BP's oil disaster in the Gulf of Mexico and the latest troubles in the Middle East could have an unexpected outcome for the auto industry: a boost for electric vehicles (EVs).
The ecological nightmare that BP has unleashed has put the spotlight on the deep water oil drilling that for a while seemed to have peak oil theorists eating crow. Now we can all see in vivid images the cost of oil dependency: dying oil-soaked birds, choking fish and beaches covered in gooey gobs of oil.
Forget for the moment about greenhouse gases and whether or not you believe in man-made global warming. We can't easily see the effects on a daily basis anyway.
But we can see the ecological nightmare unfolding off the U.S. Gulf Coast. If this is not a horrifying example of one consequence of an oil-based economic and social order, then what is? Oil-cleanup technology has advanced a long way from the days of the Exxon Valdez disaster, but the denouement of this tragedy will still not play out for years.
Meanwhile, new tensions in the Middle East sparked by the actions of Israeli commandos have further unsettled a region already rattled by war in Iraq, social unrest almost everywhere and the threat of action to stop Iran from becoming a nuclear power. Much of the developed world -- Europe, Japan, China and the United States in particular -- depends on Middle East oil. Trouble there that threatens oil supplies rattles the global economy and worries any sensible person.
The thread that ties the two Gulfs (Mexico and the Middle East) is oil dependency. EVs offer the promise of transportation without oil dependency. That proposition becomes more and more appealing as images from the two Gulfs rattle through our daily lives.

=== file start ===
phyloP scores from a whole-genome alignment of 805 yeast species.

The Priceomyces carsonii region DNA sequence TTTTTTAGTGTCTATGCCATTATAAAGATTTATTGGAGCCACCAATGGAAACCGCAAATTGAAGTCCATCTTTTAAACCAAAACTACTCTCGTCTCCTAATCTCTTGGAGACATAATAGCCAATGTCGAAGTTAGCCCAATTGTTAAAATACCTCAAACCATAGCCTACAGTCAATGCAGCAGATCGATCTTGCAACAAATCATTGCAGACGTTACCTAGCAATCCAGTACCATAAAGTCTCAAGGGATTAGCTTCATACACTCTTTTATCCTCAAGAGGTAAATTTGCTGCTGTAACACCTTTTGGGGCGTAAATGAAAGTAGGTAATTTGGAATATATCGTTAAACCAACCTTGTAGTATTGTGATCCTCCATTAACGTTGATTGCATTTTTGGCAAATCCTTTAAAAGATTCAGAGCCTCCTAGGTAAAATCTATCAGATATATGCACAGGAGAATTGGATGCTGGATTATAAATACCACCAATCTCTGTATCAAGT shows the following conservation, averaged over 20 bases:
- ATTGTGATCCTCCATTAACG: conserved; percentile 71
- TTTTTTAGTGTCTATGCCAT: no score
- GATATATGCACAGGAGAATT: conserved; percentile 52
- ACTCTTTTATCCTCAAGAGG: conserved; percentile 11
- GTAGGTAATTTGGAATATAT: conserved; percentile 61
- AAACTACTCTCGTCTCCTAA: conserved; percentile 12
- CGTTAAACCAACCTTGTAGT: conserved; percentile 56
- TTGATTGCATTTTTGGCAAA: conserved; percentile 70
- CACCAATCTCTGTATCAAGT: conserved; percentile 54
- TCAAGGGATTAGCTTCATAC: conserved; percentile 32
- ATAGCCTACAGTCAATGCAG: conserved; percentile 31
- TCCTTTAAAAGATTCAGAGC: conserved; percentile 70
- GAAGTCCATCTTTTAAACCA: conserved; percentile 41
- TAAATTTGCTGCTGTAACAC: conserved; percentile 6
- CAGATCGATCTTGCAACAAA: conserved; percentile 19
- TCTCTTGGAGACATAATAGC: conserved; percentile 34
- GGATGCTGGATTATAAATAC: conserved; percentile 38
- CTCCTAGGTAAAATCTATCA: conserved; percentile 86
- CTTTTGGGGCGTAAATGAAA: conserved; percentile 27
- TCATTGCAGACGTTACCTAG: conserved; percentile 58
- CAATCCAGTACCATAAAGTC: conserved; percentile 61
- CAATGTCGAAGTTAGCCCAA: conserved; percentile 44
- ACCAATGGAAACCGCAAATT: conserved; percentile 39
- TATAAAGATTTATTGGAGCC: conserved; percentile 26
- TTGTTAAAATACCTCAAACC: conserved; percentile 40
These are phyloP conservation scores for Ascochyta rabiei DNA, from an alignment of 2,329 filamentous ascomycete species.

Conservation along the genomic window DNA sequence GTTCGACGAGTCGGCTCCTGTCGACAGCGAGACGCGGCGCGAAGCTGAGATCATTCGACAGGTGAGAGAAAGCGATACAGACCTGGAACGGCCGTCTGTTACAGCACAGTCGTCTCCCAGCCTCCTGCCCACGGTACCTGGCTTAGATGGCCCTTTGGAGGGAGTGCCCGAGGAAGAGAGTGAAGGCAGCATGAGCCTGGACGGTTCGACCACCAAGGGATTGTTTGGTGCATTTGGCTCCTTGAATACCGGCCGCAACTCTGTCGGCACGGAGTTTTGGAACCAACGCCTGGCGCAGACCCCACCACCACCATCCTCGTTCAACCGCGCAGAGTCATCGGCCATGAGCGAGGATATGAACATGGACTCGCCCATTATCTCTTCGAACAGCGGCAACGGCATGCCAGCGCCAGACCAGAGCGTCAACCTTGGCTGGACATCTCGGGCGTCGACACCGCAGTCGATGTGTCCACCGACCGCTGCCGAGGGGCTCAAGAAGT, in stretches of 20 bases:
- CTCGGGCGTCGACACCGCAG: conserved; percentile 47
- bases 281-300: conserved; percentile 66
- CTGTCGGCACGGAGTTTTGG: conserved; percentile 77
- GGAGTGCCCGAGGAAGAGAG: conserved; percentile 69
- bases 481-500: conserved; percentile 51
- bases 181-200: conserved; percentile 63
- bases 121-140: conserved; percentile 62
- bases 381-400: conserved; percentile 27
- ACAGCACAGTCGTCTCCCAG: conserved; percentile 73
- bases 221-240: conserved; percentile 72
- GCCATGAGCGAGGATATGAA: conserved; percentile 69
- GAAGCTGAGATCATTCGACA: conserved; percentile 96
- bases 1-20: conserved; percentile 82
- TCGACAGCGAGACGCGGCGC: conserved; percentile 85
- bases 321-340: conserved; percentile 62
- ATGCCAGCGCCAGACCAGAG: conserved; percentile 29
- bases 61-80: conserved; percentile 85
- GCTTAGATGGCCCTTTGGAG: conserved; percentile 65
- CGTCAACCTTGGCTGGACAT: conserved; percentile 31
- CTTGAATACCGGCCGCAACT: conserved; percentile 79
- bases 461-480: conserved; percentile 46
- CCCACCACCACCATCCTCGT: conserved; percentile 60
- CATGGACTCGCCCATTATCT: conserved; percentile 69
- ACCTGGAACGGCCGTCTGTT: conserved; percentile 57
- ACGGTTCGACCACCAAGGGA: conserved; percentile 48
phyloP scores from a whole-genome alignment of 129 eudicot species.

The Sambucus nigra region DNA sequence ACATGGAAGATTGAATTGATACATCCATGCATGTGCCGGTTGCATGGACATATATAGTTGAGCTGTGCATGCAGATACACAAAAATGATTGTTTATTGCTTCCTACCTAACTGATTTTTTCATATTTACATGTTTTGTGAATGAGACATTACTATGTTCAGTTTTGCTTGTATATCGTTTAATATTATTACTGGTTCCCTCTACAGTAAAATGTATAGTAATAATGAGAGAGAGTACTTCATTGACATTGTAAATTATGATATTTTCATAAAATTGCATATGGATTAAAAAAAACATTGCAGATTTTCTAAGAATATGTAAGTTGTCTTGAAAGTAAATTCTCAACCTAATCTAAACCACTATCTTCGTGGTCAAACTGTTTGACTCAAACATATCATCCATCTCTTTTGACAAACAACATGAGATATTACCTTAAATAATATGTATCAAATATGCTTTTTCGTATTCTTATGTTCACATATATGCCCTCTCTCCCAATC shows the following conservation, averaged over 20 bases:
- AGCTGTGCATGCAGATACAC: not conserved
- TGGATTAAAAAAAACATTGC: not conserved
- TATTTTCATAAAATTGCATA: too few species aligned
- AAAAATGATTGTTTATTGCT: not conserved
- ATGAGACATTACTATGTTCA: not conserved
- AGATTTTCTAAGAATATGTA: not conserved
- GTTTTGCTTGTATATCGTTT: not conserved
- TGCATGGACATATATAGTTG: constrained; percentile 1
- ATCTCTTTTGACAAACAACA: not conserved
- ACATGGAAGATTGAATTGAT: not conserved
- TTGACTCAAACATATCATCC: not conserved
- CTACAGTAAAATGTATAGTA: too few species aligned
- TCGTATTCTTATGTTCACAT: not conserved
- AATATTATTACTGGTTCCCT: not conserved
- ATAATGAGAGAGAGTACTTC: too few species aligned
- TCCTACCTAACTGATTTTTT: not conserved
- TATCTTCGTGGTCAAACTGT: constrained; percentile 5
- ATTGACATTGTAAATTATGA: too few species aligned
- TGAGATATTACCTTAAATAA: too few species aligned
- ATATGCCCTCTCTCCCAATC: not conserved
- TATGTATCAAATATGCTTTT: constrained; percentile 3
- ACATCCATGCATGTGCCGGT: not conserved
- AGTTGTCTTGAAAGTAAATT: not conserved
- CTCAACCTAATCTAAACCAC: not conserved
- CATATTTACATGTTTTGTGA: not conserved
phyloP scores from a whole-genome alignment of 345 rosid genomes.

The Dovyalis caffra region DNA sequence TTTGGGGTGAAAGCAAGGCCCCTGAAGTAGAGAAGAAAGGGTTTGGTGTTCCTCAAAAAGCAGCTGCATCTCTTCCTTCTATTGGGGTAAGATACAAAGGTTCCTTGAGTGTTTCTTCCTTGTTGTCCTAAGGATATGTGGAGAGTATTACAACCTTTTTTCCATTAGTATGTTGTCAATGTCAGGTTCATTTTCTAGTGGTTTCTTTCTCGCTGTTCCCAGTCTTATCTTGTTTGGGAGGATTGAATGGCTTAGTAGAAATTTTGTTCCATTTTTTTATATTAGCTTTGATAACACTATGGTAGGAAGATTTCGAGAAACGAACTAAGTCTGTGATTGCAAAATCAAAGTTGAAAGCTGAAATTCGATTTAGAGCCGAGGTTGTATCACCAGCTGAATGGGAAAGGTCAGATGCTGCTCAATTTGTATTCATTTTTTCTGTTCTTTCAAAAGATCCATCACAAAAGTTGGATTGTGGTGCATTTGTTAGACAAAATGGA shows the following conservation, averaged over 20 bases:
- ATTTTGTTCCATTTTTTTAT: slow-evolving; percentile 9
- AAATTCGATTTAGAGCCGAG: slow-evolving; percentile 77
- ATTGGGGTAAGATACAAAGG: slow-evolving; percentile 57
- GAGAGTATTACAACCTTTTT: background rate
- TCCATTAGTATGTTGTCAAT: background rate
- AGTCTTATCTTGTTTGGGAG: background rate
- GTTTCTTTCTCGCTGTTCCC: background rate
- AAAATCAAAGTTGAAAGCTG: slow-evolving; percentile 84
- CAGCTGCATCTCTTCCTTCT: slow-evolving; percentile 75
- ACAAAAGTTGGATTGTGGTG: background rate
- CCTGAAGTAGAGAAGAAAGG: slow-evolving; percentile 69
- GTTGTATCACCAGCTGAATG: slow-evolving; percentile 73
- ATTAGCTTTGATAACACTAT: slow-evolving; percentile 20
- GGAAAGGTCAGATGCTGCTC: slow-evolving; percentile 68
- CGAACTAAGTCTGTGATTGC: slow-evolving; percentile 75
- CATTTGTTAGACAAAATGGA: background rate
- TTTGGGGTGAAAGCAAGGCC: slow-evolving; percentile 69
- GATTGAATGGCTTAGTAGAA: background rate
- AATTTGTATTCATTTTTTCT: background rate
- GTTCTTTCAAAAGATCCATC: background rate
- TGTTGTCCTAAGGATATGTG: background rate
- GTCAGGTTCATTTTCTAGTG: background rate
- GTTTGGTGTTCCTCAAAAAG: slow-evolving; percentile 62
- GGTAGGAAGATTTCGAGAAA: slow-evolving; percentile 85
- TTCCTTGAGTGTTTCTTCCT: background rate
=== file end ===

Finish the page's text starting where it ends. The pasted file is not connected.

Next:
Of course, there is a long list of challenges for EVs to overcome on the road to mainstream acceptance. Cost, durability, safety, reliability, functionality and the source and delivery of the electricity itself are all problems yet to be overcome.
But last week at Green Agenda 2010, a conference sponsored by The Globe and Mail, we heard various manufacturers talk in detail about fuel efficiency, low-emissions power train technologies, lightweight materials, aerodynamic designs, hybrids, plug-in hybrids and EVs. Technological solutions will be coming quickly between now and 2016 when stringent fuel economy rules come into force here in Canada and the U.S.
But it was talk of EVs that was most fascinating. By 2012, Canadians will be able to purchase between eight and 12 different EV models, all real production cars capable of everyday driving, most backed by established companies, but not all.
EVs will first be bought by early adopters willing to accept the performance and convenience compromises compared to gas and diesel engines, in exchange for new technologies that move us away from oil dependency.
Early adopters will pay the price. The question is, will mainstream buyers follow? The various Gulf images we're seeing now surely will spur on at least some of them.